Of course, the Eastern European shtetl, which was looked back on without affection by most Jews who had left it, offered no courses in Spanish. Yet, if born elsewhere and educated differently, men like this would not have become what they did. The onerous schooling that subjected them as small boys to dawn-to-dusk days in the classroom taught them what Yiddish calls zitzflaysh, the ability to concentrate on a text for long hours; trained their memories to perform athletic feats; and stocked them with a wealth of Jewish knowledge that they retained after turning to secular studies. My father, who had been required by his father to read extracurricularly, every night before going to bed, five chapters of the Bible, which he thus went through book by book many times in the course of his childhood, had the lifelong ability, as uncanny as a mind-reader’s, to finish any biblical verse whose first half was read aloud to him.

The accomplishments, starting with the late 19th century, of the Eastern European Jewish mind, honed to a fine edge by the endlessly repetitive study of the same religious books and then let loose from its confinement in the schools and universities of Europe and America, comprise one of the great intellectual stories of modernity. Important scientific discoveries and great works of literature and the other arts form only a part of it. Within the space of two generations, Jews like Joseph and Yehuda Arieh Klausner, who studied in Odessa and Heidelberg and in Vilna respectively, or like my father and uncle, who went to high school and college in New York, passed from a Jewish cloister to the domain of universal culture where they applied themselves to Homer and Virgil, Dante and Goethe, as assiduously as if they were sacred texts. For those among them who at the same time remained loyal to the world of their fathers, if not in outward observance then in inner identity, the synthesis of “Judaism and Humanism” was an existential imperative.

Many such men found that synthesis in Zionism, which they felt so strongly about because it was their way of remaining whole within themselves. “To absorb alien culture and turn it into our own national flesh and blood,” Oz quotes Joseph Klausner as writing, “is the ideal I have fought for most of my life.” Both Klausners were ardent supporters of another polyglot, Ze’ev Jabotinsky, the founder and leader of the right-wing Revisionist party. Uncle Joseph even ran unsuccessfully in 1948, against Chaim Weizmann, as the Right’s first candidate for president of the state of Israel.

The Zionism of my Uncle Simon, who had lived in Tel Aviv in the 1930’s and returned to America until his invitation to Jerusalem (where my father also settled upon his retirement in 1970), was less partisan. Yet, an emotional man, he could be just as passionate about it. I once heard him say: “If I had known how all this would turn out, I’d have gone to North Dakota and lived as a Red Indian!”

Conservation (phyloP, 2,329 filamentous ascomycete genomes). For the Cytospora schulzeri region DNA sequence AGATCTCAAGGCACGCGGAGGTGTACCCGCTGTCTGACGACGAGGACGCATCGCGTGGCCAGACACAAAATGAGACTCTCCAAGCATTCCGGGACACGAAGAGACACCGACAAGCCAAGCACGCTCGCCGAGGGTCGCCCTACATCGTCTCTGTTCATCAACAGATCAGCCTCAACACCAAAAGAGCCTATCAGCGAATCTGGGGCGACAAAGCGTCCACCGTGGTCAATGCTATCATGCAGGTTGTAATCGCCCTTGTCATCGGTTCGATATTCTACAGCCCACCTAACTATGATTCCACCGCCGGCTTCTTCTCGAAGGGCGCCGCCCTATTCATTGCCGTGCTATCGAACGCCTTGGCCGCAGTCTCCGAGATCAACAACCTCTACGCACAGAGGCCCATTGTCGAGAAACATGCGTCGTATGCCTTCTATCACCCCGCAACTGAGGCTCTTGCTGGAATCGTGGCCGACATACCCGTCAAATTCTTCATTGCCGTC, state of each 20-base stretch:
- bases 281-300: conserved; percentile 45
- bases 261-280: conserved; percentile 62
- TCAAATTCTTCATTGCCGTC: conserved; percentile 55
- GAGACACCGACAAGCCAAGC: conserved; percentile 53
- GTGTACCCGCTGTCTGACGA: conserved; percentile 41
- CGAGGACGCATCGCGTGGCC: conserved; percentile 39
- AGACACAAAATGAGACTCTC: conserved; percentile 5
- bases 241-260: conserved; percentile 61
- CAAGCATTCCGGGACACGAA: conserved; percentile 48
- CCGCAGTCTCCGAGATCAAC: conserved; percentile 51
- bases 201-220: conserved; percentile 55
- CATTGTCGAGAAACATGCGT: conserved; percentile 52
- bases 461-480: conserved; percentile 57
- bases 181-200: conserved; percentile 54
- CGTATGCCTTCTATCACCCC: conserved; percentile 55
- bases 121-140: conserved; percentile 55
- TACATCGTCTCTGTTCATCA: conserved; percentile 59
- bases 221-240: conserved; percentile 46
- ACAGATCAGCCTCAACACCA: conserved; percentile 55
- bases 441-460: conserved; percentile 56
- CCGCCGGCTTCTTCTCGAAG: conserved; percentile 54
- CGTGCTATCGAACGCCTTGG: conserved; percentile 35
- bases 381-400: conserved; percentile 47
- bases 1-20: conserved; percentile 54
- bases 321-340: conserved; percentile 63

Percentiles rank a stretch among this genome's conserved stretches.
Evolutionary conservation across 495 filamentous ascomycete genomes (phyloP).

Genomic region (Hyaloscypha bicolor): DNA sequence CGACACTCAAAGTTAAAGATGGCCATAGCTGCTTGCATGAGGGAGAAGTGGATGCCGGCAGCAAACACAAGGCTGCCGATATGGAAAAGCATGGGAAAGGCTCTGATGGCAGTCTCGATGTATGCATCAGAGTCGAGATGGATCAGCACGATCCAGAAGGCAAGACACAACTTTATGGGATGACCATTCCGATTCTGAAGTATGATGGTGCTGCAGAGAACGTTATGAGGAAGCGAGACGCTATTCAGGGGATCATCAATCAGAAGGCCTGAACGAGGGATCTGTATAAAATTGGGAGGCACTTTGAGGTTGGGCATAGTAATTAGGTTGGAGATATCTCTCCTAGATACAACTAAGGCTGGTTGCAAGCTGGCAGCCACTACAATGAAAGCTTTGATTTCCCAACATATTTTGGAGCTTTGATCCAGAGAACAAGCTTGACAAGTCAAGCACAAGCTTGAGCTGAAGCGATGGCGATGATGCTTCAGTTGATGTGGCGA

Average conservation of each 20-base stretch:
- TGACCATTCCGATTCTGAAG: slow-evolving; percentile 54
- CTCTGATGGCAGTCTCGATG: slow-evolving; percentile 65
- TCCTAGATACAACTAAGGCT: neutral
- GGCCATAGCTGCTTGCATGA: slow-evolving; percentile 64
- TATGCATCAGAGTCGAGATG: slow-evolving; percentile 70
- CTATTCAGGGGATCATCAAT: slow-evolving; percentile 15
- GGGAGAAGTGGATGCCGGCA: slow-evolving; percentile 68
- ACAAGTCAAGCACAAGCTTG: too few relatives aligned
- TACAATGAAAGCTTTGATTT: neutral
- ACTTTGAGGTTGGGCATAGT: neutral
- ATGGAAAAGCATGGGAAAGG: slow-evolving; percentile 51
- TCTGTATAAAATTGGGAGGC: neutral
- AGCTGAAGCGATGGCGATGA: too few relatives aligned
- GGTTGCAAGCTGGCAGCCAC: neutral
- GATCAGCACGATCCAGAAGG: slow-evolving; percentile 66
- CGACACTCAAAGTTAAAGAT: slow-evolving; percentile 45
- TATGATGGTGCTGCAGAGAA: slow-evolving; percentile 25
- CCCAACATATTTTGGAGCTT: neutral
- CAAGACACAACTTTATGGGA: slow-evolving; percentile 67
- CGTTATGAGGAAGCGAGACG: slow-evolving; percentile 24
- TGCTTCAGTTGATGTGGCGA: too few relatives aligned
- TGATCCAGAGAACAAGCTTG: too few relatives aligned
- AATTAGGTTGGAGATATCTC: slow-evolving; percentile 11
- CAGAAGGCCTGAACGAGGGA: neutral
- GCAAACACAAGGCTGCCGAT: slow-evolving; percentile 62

This was in the early 1980’s. In those days, I sometimes accompanied my father on Saturday mornings to the Conservative synagogue on Agron Street, in which he was the regular Torah reader—a task he had previously performed for decades at the Jewish Theological Seminary in New York. On our way back from services we often stopped at my uncle’s apartment, which lay on our route.

My Uncle Simon never went to synagogue, not even on the High Holy Days. He read the Torah on his own. If we were the first to arrive, we would find him, a yarmulke on his head, still bent over a Bible with its commentaries, studying the weekly portion—which this Sabbath was B’shalach, the installment of Exodus telling of the crossing of the Red Sea and the miracle of the manna in the desert. However, today we were not the first. As I recall (like Oz in A Tale of Love and Darkness, I have here and there allowed imagination to come to the aid of memory), while waiting in the ground-floor hallway for my aunt to open the door, we heard voices arguing inside. One belonged to my uncle; the other, to his upstairs neighbor Ezra Fleischer, who taught medieval Hebrew poetry at the university.

On a coffee table in the living room my aunt, an indifferent housekeeper, had put out the refreshments for the usual Saturday-morning guests: a plate with some disassembled squares of milk chocolate, a bowl of salty, doughnut-shaped biscuits, and a bottle of 777 Carmel brandy. “Nu, Avreml,” my uncle said to my father by way of greeting, picking up the bowl in one hand and the brandy in the other, “which of these is an ashisha?”

“The bottle, the bottle,” Fleischer said impatiently, as if the argument should have been settled by now.